Pearson quits as chief of SMG radio, leaving Virgin Radio rudderless

The man behind Virgin Radio announced he was quitting the company yesterday to seek a "more flexible work-life balance", leaving the station's owner, SMG, searching for a replacement.

The man behind Virgin Radio announced he was quitting the company yesterday to seek a "more flexible work-life balance", leaving the station's owner, SMG, searching for a replacement.

John Pearson, the chief executive of SMG's radio division, announced he would be leaving in April having been at the company 12 years. He joined Virgin in 1992 as sales director and became chief executive in 1997. After SMG bought the business he became responsible for the group's radio division.

His departure will allow him to spend more time with his family, which includes four children. Thanks to the purchase of Virgin by SMG he has personal wealth of several million pounds. "This is a lifestyle choice," Mr Pearson said. "I'd like a more flexible work-life balance and the ability to take more time off."

Analysts believe Mr Pearson's resignation suggests there is no immediate prospect of SMG taking part in the consolidation of the radio industry. Although it has paid down debt with the sale of its newspaper division, the company still lacks the financial firepower to make meaningful acquisitions.

Its most valuable asset, the channel three franchise for Scotland, is thought to have only one obvious buyer - ITV - while buyers of radio assets are unlikely to pay SMG's asking price for a business it sees as core to its future plans.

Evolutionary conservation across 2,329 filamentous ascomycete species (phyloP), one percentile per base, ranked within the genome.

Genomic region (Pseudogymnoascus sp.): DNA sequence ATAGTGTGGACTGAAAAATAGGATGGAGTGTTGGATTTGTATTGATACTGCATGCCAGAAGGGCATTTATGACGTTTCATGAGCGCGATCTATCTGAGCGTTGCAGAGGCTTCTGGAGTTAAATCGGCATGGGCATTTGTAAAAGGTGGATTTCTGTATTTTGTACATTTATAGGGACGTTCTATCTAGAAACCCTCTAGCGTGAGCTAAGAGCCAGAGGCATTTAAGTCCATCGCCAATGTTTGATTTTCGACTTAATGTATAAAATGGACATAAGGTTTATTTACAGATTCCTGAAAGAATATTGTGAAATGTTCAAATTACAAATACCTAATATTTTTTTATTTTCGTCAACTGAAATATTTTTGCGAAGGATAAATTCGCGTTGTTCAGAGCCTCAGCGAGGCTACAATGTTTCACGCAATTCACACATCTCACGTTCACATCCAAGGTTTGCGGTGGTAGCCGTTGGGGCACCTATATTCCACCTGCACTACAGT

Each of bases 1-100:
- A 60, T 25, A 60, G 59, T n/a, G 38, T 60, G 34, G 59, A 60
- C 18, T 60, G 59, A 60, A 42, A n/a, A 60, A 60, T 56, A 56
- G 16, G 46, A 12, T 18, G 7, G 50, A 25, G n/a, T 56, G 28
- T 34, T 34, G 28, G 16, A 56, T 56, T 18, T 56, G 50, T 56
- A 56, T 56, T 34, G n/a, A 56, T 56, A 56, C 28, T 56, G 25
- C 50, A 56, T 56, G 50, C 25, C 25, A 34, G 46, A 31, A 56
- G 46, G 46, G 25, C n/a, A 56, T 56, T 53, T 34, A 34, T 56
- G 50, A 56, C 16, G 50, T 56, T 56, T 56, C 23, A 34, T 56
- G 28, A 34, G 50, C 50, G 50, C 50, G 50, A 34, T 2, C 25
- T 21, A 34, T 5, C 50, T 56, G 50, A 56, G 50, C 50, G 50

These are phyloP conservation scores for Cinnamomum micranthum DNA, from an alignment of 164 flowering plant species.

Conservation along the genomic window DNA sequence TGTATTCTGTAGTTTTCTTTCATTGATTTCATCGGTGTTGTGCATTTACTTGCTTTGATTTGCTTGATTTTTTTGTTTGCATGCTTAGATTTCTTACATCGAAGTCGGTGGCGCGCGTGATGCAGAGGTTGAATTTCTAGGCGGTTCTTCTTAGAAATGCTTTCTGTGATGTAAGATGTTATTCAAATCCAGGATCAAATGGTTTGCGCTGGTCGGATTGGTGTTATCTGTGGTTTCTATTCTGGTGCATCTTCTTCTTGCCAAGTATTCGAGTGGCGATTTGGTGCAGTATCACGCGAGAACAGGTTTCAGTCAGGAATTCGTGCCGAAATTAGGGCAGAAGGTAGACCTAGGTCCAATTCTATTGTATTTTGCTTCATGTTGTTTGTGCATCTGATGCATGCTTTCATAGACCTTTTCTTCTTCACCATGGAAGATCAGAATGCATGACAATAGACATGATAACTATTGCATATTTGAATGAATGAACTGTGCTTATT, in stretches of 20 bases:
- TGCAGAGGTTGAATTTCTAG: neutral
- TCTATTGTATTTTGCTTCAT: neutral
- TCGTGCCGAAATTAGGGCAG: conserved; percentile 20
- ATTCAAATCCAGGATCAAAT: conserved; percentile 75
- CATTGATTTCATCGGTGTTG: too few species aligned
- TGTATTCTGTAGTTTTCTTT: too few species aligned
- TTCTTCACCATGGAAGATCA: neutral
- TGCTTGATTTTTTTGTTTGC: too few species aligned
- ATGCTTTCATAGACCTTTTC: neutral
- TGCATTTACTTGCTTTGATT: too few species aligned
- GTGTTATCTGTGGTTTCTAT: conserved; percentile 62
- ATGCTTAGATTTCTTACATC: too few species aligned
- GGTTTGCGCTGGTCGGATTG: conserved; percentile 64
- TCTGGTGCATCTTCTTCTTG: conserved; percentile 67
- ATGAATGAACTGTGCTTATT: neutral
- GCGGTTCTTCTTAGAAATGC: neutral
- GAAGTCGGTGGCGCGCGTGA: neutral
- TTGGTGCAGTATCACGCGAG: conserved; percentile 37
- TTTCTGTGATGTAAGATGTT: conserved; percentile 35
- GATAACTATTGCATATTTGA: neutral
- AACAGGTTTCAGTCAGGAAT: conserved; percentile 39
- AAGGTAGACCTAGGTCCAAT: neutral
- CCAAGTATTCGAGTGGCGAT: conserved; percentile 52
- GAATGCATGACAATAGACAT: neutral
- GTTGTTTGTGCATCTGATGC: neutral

Virgin Radio has a valuable FM licence in London but a rapidly declining AM national licence. Although digital radio will give Virgin another national platform there are worries that digital take-up will not be as fast as the rate of AM decline.

SMG paid £225m in January 2000 for Ginger Media Group, then owned by the DJ Chris Evans. The group included Virgin Radio and a TV production company. Mr Evans later made an acrimonious departure and sued for wrongful dismissal.

Virgin has since suffered from volatile listener figures and in the first half of this year produced profits of £2.5m, down 17 per cent from £3m in 2003.

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